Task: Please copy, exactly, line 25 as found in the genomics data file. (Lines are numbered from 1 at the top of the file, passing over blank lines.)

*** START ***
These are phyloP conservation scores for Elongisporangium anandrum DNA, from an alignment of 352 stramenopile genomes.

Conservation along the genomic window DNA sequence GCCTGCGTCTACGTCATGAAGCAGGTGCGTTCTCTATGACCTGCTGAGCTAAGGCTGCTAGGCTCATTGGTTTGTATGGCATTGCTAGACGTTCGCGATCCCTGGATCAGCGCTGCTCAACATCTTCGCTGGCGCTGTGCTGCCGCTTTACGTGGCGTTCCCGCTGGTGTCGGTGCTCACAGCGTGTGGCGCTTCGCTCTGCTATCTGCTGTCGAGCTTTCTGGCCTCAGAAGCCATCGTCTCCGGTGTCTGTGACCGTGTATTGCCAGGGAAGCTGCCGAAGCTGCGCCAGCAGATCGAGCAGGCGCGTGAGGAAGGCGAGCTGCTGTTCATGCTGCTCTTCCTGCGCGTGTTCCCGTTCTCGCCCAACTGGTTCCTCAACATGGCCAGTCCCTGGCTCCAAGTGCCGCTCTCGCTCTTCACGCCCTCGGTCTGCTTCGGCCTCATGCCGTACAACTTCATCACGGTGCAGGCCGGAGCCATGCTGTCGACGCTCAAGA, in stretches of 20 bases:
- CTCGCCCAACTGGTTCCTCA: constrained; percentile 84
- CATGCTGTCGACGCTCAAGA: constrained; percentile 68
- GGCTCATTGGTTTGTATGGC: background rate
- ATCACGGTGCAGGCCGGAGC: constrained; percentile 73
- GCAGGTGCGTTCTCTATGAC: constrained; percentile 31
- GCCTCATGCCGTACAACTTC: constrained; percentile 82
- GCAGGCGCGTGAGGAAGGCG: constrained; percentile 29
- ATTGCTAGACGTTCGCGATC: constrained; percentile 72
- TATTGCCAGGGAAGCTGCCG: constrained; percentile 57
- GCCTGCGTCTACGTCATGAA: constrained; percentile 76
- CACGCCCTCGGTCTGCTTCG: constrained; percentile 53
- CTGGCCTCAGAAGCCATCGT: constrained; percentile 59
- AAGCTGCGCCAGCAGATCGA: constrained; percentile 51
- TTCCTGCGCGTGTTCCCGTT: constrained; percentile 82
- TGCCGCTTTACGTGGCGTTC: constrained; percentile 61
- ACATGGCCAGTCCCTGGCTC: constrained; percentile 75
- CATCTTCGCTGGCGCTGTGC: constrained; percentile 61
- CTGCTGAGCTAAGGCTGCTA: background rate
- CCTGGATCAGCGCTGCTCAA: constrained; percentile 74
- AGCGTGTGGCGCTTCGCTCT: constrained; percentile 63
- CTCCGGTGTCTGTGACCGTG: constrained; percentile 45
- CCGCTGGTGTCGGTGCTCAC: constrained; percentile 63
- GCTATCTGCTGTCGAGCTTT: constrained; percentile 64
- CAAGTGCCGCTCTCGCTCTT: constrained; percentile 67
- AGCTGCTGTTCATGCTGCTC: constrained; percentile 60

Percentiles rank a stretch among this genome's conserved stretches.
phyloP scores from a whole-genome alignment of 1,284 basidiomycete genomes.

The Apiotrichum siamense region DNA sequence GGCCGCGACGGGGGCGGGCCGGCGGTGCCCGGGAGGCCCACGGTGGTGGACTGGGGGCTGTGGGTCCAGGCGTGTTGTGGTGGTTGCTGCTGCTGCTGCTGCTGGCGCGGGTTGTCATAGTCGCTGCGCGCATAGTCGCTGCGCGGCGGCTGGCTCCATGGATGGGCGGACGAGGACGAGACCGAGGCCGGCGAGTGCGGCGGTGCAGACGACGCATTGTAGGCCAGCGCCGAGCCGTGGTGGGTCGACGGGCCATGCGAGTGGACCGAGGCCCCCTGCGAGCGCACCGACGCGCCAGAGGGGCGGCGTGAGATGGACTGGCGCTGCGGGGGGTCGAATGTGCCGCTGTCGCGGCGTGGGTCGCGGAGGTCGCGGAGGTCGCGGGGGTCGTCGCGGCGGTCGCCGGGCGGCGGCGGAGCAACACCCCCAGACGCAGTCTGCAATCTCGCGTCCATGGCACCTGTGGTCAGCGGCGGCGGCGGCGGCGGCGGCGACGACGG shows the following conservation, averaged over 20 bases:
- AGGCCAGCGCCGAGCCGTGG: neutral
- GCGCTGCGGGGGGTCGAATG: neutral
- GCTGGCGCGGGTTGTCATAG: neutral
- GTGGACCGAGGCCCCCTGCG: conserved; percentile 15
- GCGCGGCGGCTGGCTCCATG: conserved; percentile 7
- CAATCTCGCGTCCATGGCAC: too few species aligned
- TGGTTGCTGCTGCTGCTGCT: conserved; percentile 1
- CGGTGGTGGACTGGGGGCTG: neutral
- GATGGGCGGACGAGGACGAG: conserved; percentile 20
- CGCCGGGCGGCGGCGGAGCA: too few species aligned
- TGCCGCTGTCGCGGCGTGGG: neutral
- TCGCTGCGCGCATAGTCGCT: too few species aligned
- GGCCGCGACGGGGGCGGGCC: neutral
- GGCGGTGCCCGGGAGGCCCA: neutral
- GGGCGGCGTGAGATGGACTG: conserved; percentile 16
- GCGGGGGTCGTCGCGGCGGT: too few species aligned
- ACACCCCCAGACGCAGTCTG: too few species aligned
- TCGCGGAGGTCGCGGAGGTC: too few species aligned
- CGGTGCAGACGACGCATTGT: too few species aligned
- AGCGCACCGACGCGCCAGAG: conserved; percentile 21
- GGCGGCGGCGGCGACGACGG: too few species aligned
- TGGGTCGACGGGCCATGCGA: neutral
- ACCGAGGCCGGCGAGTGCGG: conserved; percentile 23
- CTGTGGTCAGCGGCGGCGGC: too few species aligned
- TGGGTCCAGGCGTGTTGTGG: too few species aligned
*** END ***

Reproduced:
- GCTATCTGCTGTCGAGCTTT: constrained; percentile 64